Our house overlooks Irondequoit Bay, which opens into Lake Ontario near the city of Rochester, New York, and for a couple of years my wife, Carol, had been expressing a desire to have a powerboat. We already had five boats of various sizes—two sailboats, two canoes, and a kayak—that I had built over the previous 16 years, but they were all too small to be kept in the water and required time and effort to haul to a launch ramp and set up for an outing. There is a small marina below us on the bay, and Carol’s dream was to have a powerboat we could keep moored there so that any time we wanted, we could walk down to the boat, climb in, and go for a ride. She was quite happy to buy something, but I, of course, said, “Oh, we don’t need to do that, I’ll build you one.” That rash offer led to a three-year project.
My choice of design was determined by the size of my basement workshop and its French doors. I decided on the Nexus 21′ Planing Dory, designed by David Roberts of Nexus Marine in Everett, Washington, which was the largest boat that I could get out of my basement. I ordered the plans, which include drawings for the dory with a cabin and a transom-mounted outboard, and for the open boat with a motorwell. A construction drawing is numbered and cross-referenced with a 12-page construction guide. A table of offsets is available—in feet-inches-eighths, Imperial decimal, and metric—for builders who’d like to do the lofting. Those who’d like to skip the lofting can order full-sized Mylar patterns for the frames, stem, and other small parts. A person with some boatbuilding experience should be able to build this power dory with this comprehensive plan set.
The boat has slab sides of 9mm plywood and a flat 12mm bottom, so in many ways it’s a straightforward job, not much more demanding than carpentry. Unlike the boats I’ve built before, this one depends on substantial framing for its strength. The frames need to be beveled, something I didn’t have to worry about with my other boats, which had all been built around molds. I lofted the hull before starting the build, so I was able to lift the bevels directly off the lofted lines and pre-bevel all the frames before assembling them and setting them up on a ladder frame. The beveling was simple because with a slab-sided hull there is not an appreciable change in the angle along each limb of the frames, and the minor variations can be dealt with once the frames are in place on the building form.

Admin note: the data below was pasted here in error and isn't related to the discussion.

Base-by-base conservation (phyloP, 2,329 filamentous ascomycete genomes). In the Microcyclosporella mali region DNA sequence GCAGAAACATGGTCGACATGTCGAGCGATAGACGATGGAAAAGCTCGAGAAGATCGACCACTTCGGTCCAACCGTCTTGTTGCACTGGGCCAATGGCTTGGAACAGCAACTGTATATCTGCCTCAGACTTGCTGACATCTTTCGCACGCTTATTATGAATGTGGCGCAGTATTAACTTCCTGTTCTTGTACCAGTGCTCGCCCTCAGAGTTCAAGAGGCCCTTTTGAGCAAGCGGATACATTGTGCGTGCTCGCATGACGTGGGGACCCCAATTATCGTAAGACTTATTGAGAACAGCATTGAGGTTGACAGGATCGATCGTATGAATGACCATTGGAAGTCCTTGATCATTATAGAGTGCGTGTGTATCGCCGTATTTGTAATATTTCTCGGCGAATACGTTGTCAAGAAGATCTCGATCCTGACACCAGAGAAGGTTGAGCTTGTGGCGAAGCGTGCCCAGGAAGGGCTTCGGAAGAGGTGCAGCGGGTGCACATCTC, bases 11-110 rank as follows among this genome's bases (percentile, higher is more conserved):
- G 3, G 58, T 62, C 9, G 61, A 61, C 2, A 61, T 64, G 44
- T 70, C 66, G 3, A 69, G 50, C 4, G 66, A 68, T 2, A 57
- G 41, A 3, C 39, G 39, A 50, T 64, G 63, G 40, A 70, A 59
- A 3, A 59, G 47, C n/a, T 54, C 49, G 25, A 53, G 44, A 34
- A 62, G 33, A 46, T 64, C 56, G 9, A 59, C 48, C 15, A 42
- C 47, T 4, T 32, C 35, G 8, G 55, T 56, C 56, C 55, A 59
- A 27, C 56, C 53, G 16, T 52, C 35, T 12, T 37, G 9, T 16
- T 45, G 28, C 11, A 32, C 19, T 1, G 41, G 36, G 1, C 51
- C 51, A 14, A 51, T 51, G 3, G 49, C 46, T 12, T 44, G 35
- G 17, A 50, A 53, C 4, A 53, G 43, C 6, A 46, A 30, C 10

The plans suggest 1-1⁄2” vertical-grain Douglas-fir for the framing, but it is hard to come by in good quality here in upstate New York. I chose sapele because it was locally available, affordable, and takes epoxy well. Mahogany was too expensive, and I was leery of using white oak—I had read warnings about using standard epoxies with it. I was happy with sapele but, like many hardwoods, it will bind and snap screws if the holes are not carefully prepared and the screws lubricated. All fastenings in this project were 316 stainless steel, as suggested in the guide.
The recommendations in the plans for construction are well thought out. I was particularly impressed by the measures taken to eliminate opportunities for rot to develop in the finished boat. For example: each frame consists of three straight futtocks butted together with epoxy and reinforced with 12mm-plywood gussets screwed and glued to both sides of each joint. The gussets bridge the inside corners of the frame, and the pockets created are filled with carefully shaped wedges of hardwood, eliminating a place where water would be prone to collect.
The boat is built upside-down on a ladder frame. The construction is straightforward. The only challenge I found as a solo builder is the sheer weight of the bottom. I used 1⁄2″ sapele plywood as recommended by the plans, and this involved three 4′ × 8′ sheets. Luckily, two I-beams run across the ceiling of my workshop, allowing me to install two chain hoists; they made lifting and positioning the bottom easy.
I covered the exterior of the hull with 6-oz fiberglass cloth and epoxy. The plans call for a 1-3⁄4″ x 2″ oak skeg and 3⁄4″× 1-3⁄8″ oak skids bedded with 3M 5200 sealant and screwed through to the frames. I painted the hull before turning it over, starting with a two-part epoxy primer, followed by a linear polyurethane topcoat and a water-based bottom paint to minimize vapors (my workshop is directly under our bedroom). Over the last four summers the topcoat has held up well. I scrape down the bottom paint and refresh it each season. Our local waters are not the cleanest and the dory’s waterline acquires a thick layer of scum, but otherwise the bottom stays remarkably clean.